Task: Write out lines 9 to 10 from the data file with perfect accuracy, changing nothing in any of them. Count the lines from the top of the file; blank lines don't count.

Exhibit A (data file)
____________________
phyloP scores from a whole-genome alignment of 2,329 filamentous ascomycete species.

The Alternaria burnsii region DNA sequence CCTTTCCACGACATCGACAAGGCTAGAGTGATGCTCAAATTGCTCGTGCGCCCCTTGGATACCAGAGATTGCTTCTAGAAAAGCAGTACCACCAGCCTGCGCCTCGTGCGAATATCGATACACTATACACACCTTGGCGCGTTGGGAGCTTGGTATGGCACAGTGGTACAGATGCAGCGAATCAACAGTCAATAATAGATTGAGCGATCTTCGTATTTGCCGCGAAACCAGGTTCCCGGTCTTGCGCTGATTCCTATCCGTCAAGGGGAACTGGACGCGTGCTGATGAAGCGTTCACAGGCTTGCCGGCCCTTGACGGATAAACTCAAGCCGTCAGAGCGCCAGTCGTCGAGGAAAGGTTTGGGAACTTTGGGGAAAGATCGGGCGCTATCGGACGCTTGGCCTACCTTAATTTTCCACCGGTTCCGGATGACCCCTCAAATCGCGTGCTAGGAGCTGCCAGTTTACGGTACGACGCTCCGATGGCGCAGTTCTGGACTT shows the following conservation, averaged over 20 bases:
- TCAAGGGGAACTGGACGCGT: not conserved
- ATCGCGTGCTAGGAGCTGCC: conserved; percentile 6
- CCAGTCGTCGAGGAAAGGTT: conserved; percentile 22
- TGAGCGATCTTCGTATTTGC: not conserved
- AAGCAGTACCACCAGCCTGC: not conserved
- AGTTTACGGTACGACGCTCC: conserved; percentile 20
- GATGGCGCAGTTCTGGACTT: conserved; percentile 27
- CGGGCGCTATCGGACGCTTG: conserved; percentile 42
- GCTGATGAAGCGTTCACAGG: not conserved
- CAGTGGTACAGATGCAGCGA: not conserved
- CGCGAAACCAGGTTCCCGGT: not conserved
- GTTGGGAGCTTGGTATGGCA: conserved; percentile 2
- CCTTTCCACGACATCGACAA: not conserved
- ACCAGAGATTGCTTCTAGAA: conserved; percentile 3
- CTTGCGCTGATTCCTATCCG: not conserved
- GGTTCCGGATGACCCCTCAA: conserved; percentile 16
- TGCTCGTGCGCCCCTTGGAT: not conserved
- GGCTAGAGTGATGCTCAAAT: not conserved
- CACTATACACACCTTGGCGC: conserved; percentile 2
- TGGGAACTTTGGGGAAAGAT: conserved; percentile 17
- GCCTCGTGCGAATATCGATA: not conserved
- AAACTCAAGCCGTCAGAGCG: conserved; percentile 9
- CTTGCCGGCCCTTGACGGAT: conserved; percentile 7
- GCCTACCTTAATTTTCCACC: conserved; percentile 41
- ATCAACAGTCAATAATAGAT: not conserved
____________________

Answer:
- GATGGCGCAGTTCTGGACTT: conserved; percentile 27
- CGGGCGCTATCGGACGCTTG: conserved; percentile 42